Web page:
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Topics - Guanabanus

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Tropical Fruit Discussion / Prepare now for Hurricane Nicole
« on: November 07, 2022, 02:50:09 PM »
Hurricane Nicole is said to be on its way to the east coast of Florida.  We are under Watch since 10:12 this morning.

Three years ago, a mango grove owner called me to look at his grove, much of which was producing poorly.  He was especially disappointed in a block of several rows of Orange Sherbit, in the ground several years, each tree over 15-feet tall and wide, and healthy looking.  Most OS had produced nothing, and the remaining OS, almost nothing.

When they mentioned that they had been spraying insecticide to kill Sri Lanka Weevils, I recommended that they stop.  Two reasons:  the weevils were causing only minor cosmetic damage, and the insecticide was killing off pollinators (especially flies).

I also recommended fertilizers and nutritional and fungicidal sprays to use.

In 2020, production reportedly (I didn't visit in season) increased on the other varieties, but not a bit on Orange Sherbet.  Same this year.

In 2015 I was hired for just that Summer, to pick the experimental mango grove of Zill High Performance Plants.  I picked the original Orange Sherbet tree, and also a very large Orange Sherbet produced by top-work grafting on an old tree.  Both were highly productive.  They were surrounded by hundreds of other mango varieties.

I have heard reports of other individual, productive Orange Sherbet trees, surrounded by other varieties.  At the grove with a problem, there ARE other varieties in the same field, but....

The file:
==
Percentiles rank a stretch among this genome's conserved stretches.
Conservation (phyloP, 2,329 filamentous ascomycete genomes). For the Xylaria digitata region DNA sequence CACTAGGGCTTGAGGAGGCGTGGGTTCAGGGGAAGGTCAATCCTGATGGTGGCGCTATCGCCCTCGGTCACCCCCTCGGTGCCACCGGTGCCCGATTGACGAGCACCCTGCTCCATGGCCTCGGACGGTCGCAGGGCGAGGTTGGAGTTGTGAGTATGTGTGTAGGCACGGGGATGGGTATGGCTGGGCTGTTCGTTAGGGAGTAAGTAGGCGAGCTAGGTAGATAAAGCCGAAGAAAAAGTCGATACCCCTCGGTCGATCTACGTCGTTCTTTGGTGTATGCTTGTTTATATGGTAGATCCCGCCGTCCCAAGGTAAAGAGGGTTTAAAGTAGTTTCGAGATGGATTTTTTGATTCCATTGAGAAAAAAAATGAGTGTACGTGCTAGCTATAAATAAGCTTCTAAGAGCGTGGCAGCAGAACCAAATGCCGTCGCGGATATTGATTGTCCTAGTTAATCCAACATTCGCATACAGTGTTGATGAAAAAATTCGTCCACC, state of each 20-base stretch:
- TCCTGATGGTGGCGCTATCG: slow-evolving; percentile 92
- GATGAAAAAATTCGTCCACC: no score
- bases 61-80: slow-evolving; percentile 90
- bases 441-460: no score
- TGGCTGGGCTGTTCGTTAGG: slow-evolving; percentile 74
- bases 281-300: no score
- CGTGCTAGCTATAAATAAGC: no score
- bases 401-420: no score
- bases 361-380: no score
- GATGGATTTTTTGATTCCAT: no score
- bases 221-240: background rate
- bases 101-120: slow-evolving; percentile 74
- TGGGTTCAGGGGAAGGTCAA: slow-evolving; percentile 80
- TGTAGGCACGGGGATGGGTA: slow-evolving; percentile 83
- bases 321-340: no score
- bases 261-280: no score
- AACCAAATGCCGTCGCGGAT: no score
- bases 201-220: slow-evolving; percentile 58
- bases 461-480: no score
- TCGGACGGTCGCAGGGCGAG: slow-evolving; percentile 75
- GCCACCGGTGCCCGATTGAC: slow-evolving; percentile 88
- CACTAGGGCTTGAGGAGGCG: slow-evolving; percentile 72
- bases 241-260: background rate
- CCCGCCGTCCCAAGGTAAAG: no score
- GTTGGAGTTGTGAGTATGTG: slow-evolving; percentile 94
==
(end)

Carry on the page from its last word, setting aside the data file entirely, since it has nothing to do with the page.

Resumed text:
At this year's "Mango Summit", Dr. Alan Chambers, of the Tropical Research and Extension Center (TREC) in Homestead, reported on genetic research done on the 200 plus varieties of mango at that research station.  When he studied the genetics of many seeds from those trees, he found that many varieties had produced large numbers of selfs, while others had produced almost no selfs, instead favoring outcrosses.  Some of these, that favored pollen other than their own, were also picky about which other variety of pollen that was accepted.

My lecture tonight:  "Making Annona Hybrids", will be at the Mounts Auditorium, 7:30 PM meeting of the Palm Beach Chapter of the Rare Fruit Council, with lots of beautiful slides.

The frustrating part is that almost all of the hybrids pictured, no longer exist!

See the info in the old thread that I just bumped up: "hungry for more info...on Annona hybrids."

Har Mahdeem, "Guanabanus" on this forum, of Har's Services, will deliver 5 bags (50-lb. bags) or more, of  Palm Beach Chapter of the Rare Fruit Council's "Fruitilizer Special" 0-3-16, which Har formulated, anywhere in eastern or central Palm Beach County, or northern or central Broward County.   Smaller numbers of bags will only be delivered in conjunction with services, or neighborhood co-ordering.

Note that this is a "zero Nitrogen" / "NO Nitrogen" fertilizer, for use any time of year, including in winter, on any fruit tree that is not showing a need for Nitrogen:  especially MANGOS, Lychees, and Longans, that have been planted in the ground for at least 1 1/2 years and look adequately green.   This is to slow vegetative growth and increase flowering and fruiting, and also to improve fruit quality and sweetness--- Nitrogen applied to fruiting mangos makes the fruits watery and can cause internal breakdown.

Many other kinds of fruit trees, including Carambola and Canistel, especially after growing in the ground for several years, will require less constant pruning if they are switched from full-mix fertilizer to zero-Nitrogen fertilizer.

Large herbs, such as Bananas and Papayas, benefit from heavy amounts of a full mix fertilizer AND 0-3-16.